Soon, Kass addressed this disquiet publicly by entering the fray of early scientific debate over cloning and other hot science topics in the pages of the Washington Post. Amidst news that it was becoming possible for man to assert control over his own biological destiny, Kass began making the argument that the merely possible was not necessarily preferable. In 1970, he took a leave of absence from NIH to become, for two years, executive director of the Committee on the Life Sciences and Social Policy at the National Research Council. In 1973, he won a humanities fellowship from NEH to investigate the concept of organism in philosophical thought. Kass never returned to NIH, but during this period began a series of penetrating essays on important issues such as the Hippocratic Oath and the proper ends of medicine.
Having married well and befriended well, Kass made another fruitful decision by becoming a teacher. In 1972, he began teaching at St. John’s College, home to a well-known Great Books program. Along with Amy, he joined, in 1976, the faculty at the University of Chicago. The texts of the classroom became the next set of life-altering books, above all Aristotle’s Nicomachean Ethics and the Book of Genesis, though the syllabi he taught (often with Amy as his teaching partner) would include classics as far afield as Kant’s Critique of Pure Reason and Tolstoy’s War and Peace.
The first of his own three books, published in 1985, Toward a More Natural Science, marshaled Kass’s essays on “Making Babies” and other questions of bioethics to call on science to study life as experienced beyond the laboratory, in everyday circumstances. Such a science, he hoped, could offer better guidance for ethical decisions in medicine. The distinguishing feature of Kass’s investigations was its philosophical spirit to discover what was true and right and then ask how it might be pursued.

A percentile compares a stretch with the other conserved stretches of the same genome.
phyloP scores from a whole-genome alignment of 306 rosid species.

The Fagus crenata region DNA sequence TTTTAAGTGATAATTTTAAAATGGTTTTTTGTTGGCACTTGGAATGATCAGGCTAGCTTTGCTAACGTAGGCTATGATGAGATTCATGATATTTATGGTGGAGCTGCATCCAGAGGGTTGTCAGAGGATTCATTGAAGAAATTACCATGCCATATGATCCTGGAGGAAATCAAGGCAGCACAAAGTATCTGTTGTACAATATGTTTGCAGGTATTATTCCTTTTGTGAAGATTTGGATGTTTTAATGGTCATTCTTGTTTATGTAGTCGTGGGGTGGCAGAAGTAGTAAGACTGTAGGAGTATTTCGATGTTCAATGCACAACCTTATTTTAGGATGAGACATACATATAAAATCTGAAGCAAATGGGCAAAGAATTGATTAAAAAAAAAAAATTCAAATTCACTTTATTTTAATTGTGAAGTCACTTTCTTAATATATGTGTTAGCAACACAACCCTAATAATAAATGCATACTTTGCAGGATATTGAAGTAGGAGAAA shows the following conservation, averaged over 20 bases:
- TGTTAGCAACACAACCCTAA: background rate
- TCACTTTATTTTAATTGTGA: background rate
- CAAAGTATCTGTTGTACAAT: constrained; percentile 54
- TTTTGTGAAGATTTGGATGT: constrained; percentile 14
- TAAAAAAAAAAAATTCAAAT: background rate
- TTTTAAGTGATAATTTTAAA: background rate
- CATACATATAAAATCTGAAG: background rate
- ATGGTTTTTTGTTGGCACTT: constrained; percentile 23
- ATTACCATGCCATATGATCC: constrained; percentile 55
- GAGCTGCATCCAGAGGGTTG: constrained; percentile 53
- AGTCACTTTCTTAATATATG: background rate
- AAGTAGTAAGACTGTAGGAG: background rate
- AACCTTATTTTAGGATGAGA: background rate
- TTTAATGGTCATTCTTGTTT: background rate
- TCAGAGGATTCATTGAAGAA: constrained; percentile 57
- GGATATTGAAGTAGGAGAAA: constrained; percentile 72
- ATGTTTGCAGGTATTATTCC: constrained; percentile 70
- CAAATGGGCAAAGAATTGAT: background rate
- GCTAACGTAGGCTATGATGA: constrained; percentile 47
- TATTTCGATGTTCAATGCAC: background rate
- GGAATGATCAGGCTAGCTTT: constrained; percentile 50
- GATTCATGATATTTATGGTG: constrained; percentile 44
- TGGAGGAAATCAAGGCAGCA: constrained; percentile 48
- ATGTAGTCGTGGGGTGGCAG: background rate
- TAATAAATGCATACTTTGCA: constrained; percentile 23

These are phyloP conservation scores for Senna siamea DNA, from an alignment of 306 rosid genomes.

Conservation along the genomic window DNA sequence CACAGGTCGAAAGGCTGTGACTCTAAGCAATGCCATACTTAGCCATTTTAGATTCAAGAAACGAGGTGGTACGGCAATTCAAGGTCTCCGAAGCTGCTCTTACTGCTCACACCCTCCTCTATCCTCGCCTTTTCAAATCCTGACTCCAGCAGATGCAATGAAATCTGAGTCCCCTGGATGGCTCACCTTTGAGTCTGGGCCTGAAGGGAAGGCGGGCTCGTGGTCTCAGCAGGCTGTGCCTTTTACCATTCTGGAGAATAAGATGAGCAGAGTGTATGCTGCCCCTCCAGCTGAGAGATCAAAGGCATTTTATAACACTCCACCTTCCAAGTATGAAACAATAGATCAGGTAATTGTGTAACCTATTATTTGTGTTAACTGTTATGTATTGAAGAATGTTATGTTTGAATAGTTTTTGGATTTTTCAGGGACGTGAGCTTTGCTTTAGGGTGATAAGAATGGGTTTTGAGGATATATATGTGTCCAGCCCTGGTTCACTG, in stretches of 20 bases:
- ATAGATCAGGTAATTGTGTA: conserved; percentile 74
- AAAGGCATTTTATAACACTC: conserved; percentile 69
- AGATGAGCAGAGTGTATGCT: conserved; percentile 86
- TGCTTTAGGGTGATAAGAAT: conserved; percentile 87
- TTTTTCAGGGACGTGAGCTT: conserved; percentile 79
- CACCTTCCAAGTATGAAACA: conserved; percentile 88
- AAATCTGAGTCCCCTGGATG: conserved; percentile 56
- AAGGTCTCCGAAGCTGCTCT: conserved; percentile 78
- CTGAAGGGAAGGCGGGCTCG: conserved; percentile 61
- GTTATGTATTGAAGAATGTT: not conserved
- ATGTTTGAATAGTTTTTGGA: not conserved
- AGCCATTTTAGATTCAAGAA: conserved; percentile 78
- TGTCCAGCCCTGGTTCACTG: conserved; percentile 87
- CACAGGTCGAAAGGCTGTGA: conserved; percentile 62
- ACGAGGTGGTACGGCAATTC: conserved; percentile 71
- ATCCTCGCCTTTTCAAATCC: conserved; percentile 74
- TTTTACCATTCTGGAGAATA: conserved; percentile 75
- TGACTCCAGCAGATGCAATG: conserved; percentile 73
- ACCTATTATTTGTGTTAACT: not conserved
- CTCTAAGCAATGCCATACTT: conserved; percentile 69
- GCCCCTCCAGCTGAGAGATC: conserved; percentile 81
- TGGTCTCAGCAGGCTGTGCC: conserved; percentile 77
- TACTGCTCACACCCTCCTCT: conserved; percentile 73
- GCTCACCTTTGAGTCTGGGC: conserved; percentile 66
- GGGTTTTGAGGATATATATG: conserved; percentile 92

The subtitle of his second book, The Hungry Soul, published in 1994, was especially telling: “Eating and the Perfecting of Our Nature.” The book’s discussion begins with the biology of consumption and continues on to the meaning of those customs that attend humans when dining. The breadth of his education allows Kass the freedom to go from what is known in science to what is thought, felt, and expressed about our noblest inclinations in history and literature.
In 2001, Kass was appointed chairman of the President’s Council on Bioethics. Famously, he asked all the members of the commission to begin their work by reading “The Birth-Mark,” a short story about scientific hubris by Nathaniel Hawthorne. In 2002 and 2003, the council issued two major reports: Human Cloning and Human Dignity and Beyond Therapy. In 2003, Kass also published The Beginning of Wisdom, his meditation on reading the Book of Genesis, a text that he has taught many times.
Over the years, Kass has received many honors and awards and has been affiliated with many well-known institutions. He is a founding fellow of The Hastings Center, a think tank devoted to issues of bioethics. At the American Enterprise Institute, he is currently the Hertog Fellow in Social Thought. And from 1984 to 1991, he served as a member of the National Council on the Humanities, the advisory board of the National Endowment for the Humanities.